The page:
So I was one of the folks that helped to conceptualize the Continuity of Care Record standard, work on the XML, and help the industry understand why this was an important effort.
Dr. Mohammad Al-Ubaydli: And just to add to that, I know from talking to lots of people how important the work that you have done is on the CCR, and how much teaching and evangelizing you have been doing.
So let’s do the basics here. What is the Continuity of Care Record standard?
Dr. David Kibbe: Well, the Continuity of Care Record standard is a XML schema that is primarily involved in content transfer.
In other words, when we started this work in 2003, although there were a number of standards out there for the transport electronically of different kinds of information, laboratory data, for example, or payment information; there really was no standard that encapsulated the relevant information about a person. Things like the demographics problem list, medications, pharmacy medication list, allergies, immunizations, and so forth. There was no real, sort of, patient centered data summary standard.
So the first thing that we did was try to decide upon the data content itself. And the group that worked on this were physicians and nurses, and some patients themselves. The idea being, if you were to show up in an emergency room or at a doctor’s office, but you didn’t know, and they didn’t know you, what information would be really important to transfer at that particular time?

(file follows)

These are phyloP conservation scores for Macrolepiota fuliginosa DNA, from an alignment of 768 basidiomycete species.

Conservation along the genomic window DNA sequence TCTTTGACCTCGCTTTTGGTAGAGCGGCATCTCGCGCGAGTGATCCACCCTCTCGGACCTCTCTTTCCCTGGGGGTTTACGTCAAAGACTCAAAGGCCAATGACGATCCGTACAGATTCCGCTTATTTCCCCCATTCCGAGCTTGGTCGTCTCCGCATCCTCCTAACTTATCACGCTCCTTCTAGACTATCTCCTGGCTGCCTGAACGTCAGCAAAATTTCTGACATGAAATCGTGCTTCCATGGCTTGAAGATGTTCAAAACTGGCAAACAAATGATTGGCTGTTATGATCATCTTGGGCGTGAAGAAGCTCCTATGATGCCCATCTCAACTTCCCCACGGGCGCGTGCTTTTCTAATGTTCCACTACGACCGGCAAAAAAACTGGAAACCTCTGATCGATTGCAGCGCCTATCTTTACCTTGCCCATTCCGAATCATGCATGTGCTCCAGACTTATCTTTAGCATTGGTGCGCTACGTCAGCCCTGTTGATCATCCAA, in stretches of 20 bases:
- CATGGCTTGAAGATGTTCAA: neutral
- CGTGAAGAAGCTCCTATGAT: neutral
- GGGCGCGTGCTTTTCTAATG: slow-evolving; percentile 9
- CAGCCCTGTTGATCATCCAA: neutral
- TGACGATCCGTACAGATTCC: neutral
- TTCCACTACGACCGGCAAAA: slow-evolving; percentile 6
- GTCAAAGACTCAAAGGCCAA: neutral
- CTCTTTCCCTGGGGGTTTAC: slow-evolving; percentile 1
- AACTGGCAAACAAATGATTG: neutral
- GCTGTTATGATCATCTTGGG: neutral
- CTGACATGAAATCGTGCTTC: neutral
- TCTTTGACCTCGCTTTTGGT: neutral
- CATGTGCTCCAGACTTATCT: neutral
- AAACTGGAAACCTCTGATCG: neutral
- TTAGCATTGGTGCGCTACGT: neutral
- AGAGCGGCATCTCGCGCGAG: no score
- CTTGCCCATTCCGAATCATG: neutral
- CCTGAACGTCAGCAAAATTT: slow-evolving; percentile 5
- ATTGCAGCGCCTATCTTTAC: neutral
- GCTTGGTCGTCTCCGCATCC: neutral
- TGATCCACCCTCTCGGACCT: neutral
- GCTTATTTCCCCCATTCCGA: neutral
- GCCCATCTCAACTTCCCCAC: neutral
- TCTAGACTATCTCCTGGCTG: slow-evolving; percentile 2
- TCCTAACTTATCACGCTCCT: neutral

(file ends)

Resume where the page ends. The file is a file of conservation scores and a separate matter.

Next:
And believe it or not, this was before the whole idea of personal health records; that term didn’t even exist. So this was a fairly novel idea.
And then the second thing was to use Extensible Markup Language, XML, which is really the lingua franca of the Internet, which has been used in a lot of different industries; banking and financial services, but not in healthcare. And to use that as the vehicle for the human and machine readability of this transport standard.
Dr. Mohammad Al-Ubaydli: I remember when you started explaining to me it was that the Continuity of Care Record was supposed to be the digital equivalent of the referral letter. That it really married the existing clinical workflow of sharing information, that’s being brought to the digital realm.
Am I right about that use case? I know there’s a lot more that people can do with a CCR than just referrals.
Dr. David Kibbe: Well, I think that’s partly right. The difference between the CCR standard and a referral letter, say a Word document or a PDF document, is that the CCR is almost all structured data. And structured data is, generally speaking, computable data. In other words, it can be transferred from one person to another person, but it can also be transferred from one computer to another computer.